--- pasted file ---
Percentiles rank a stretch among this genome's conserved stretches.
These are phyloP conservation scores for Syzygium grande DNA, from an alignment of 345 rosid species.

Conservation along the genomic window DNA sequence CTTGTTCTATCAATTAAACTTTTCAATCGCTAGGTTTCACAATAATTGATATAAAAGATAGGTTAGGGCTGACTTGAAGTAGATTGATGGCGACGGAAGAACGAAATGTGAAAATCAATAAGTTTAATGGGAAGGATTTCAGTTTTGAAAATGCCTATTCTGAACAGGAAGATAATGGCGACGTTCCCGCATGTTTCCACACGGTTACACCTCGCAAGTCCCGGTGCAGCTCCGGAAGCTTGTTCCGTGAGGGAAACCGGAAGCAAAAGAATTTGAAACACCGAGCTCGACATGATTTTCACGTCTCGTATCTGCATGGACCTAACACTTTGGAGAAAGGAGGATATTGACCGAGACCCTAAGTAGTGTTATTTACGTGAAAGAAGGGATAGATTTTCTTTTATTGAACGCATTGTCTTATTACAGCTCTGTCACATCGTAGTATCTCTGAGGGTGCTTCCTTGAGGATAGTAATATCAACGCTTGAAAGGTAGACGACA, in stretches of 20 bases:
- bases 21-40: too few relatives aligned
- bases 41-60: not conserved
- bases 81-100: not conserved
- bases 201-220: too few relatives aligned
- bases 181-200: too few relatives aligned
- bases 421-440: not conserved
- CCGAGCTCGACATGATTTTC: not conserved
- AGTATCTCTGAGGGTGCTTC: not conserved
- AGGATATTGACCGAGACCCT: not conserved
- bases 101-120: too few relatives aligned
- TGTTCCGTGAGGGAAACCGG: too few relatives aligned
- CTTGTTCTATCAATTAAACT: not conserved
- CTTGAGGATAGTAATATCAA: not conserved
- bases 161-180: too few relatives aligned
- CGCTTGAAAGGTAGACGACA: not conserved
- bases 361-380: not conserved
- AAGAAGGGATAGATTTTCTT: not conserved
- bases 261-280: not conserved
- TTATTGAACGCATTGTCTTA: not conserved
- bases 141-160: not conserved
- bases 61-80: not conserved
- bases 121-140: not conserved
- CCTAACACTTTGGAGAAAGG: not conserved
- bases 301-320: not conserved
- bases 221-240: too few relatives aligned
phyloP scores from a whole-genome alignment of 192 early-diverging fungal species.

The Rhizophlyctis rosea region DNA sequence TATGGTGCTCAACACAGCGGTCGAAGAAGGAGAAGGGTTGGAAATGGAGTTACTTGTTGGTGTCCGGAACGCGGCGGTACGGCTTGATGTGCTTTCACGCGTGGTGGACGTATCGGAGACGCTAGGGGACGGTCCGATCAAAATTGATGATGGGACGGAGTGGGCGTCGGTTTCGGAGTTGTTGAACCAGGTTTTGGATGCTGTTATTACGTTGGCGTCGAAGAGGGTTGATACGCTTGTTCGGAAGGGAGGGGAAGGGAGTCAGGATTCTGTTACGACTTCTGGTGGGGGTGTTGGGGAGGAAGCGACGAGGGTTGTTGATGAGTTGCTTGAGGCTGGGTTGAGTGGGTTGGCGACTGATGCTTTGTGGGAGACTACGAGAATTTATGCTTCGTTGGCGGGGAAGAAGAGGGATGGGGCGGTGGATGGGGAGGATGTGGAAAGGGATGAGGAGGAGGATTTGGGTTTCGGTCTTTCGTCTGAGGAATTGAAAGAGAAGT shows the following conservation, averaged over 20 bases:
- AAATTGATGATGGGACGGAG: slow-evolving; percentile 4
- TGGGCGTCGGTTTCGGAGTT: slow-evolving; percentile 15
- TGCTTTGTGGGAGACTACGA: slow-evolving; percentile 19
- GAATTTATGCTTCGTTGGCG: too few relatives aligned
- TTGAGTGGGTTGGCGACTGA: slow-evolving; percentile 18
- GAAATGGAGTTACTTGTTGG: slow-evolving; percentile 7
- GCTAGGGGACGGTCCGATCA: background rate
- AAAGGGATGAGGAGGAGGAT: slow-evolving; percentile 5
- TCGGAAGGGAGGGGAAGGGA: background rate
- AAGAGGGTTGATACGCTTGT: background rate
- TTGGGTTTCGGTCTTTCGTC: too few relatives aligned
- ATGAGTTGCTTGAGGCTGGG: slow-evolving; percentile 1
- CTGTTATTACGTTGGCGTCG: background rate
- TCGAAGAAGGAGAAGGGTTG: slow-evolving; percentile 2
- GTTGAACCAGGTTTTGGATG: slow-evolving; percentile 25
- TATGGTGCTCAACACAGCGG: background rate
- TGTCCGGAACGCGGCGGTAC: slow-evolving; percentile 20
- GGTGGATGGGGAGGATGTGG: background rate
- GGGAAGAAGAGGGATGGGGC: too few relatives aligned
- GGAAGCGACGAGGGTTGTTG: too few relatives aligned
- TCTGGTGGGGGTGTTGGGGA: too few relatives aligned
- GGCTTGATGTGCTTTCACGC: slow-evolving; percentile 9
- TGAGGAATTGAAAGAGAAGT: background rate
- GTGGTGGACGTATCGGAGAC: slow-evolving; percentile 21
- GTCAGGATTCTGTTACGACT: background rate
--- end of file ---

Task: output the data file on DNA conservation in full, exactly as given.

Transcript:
Percentiles rank a stretch among this genome's conserved stretches.
These are phyloP conservation scores for Syzygium grande DNA, from an alignment of 345 rosid species.

Conservation along the genomic window DNA sequence CTTGTTCTATCAATTAAACTTTTCAATCGCTAGGTTTCACAATAATTGATATAAAAGATAGGTTAGGGCTGACTTGAAGTAGATTGATGGCGACGGAAGAACGAAATGTGAAAATCAATAAGTTTAATGGGAAGGATTTCAGTTTTGAAAATGCCTATTCTGAACAGGAAGATAATGGCGACGTTCCCGCATGTTTCCACACGGTTACACCTCGCAAGTCCCGGTGCAGCTCCGGAAGCTTGTTCCGTGAGGGAAACCGGAAGCAAAAGAATTTGAAACACCGAGCTCGACATGATTTTCACGTCTCGTATCTGCATGGACCTAACACTTTGGAGAAAGGAGGATATTGACCGAGACCCTAAGTAGTGTTATTTACGTGAAAGAAGGGATAGATTTTCTTTTATTGAACGCATTGTCTTATTACAGCTCTGTCACATCGTAGTATCTCTGAGGGTGCTTCCTTGAGGATAGTAATATCAACGCTTGAAAGGTAGACGACA, in stretches of 20 bases:
- bases 21-40: too few relatives aligned
- bases 41-60: not conserved
- bases 81-100: not conserved
- bases 201-220: too few relatives aligned
- bases 181-200: too few relatives aligned
- bases 421-440: not conserved
- CCGAGCTCGACATGATTTTC: not conserved
- AGTATCTCTGAGGGTGCTTC: not conserved
- AGGATATTGACCGAGACCCT: not conserved
- bases 101-120: too few relatives aligned
- TGTTCCGTGAGGGAAACCGG: too few relatives aligned
- CTTGTTCTATCAATTAAACT: not conserved
- CTTGAGGATAGTAATATCAA: not conserved
- bases 161-180: too few relatives aligned
- CGCTTGAAAGGTAGACGACA: not conserved
- bases 361-380: not conserved
- AAGAAGGGATAGATTTTCTT: not conserved
- bases 261-280: not conserved
- TTATTGAACGCATTGTCTTA: not conserved
- bases 141-160: not conserved
- bases 61-80: not conserved
- bases 121-140: not conserved
- CCTAACACTTTGGAGAAAGG: not conserved
- bases 301-320: not conserved
- bases 221-240: too few relatives aligned
phyloP scores from a whole-genome alignment of 192 early-diverging fungal species.

The Rhizophlyctis rosea region DNA sequence TATGGTGCTCAACACAGCGGTCGAAGAAGGAGAAGGGTTGGAAATGGAGTTACTTGTTGGTGTCCGGAACGCGGCGGTACGGCTTGATGTGCTTTCACGCGTGGTGGACGTATCGGAGACGCTAGGGGACGGTCCGATCAAAATTGATGATGGGACGGAGTGGGCGTCGGTTTCGGAGTTGTTGAACCAGGTTTTGGATGCTGTTATTACGTTGGCGTCGAAGAGGGTTGATACGCTTGTTCGGAAGGGAGGGGAAGGGAGTCAGGATTCTGTTACGACTTCTGGTGGGGGTGTTGGGGAGGAAGCGACGAGGGTTGTTGATGAGTTGCTTGAGGCTGGGTTGAGTGGGTTGGCGACTGATGCTTTGTGGGAGACTACGAGAATTTATGCTTCGTTGGCGGGGAAGAAGAGGGATGGGGCGGTGGATGGGGAGGATGTGGAAAGGGATGAGGAGGAGGATTTGGGTTTCGGTCTTTCGTCTGAGGAATTGAAAGAGAAGT shows the following conservation, averaged over 20 bases:
- AAATTGATGATGGGACGGAG: slow-evolving; percentile 4
- TGGGCGTCGGTTTCGGAGTT: slow-evolving; percentile 15
- TGCTTTGTGGGAGACTACGA: slow-evolving; percentile 19
- GAATTTATGCTTCGTTGGCG: too few relatives aligned
- TTGAGTGGGTTGGCGACTGA: slow-evolving; percentile 18
- GAAATGGAGTTACTTGTTGG: slow-evolving; percentile 7
- GCTAGGGGACGGTCCGATCA: background rate
- AAAGGGATGAGGAGGAGGAT: slow-evolving; percentile 5
- TCGGAAGGGAGGGGAAGGGA: background rate
- AAGAGGGTTGATACGCTTGT: background rate
- TTGGGTTTCGGTCTTTCGTC: too few relatives aligned
- ATGAGTTGCTTGAGGCTGGG: slow-evolving; percentile 1
- CTGTTATTACGTTGGCGTCG: background rate
- TCGAAGAAGGAGAAGGGTTG: slow-evolving; percentile 2
- GTTGAACCAGGTTTTGGATG: slow-evolving; percentile 25
- TATGGTGCTCAACACAGCGG: background rate
- TGTCCGGAACGCGGCGGTAC: slow-evolving; percentile 20
- GGTGGATGGGGAGGATGTGG: background rate
- GGGAAGAAGAGGGATGGGGC: too few relatives aligned
- GGAAGCGACGAGGGTTGTTG: too few relatives aligned
- TCTGGTGGGGGTGTTGGGGA: too few relatives aligned
- GGCTTGATGTGCTTTCACGC: slow-evolving; percentile 9
- TGAGGAATTGAAAGAGAAGT: background rate
- GTGGTGGACGTATCGGAGAC: slow-evolving; percentile 21
- GTCAGGATTCTGTTACGACT: background rate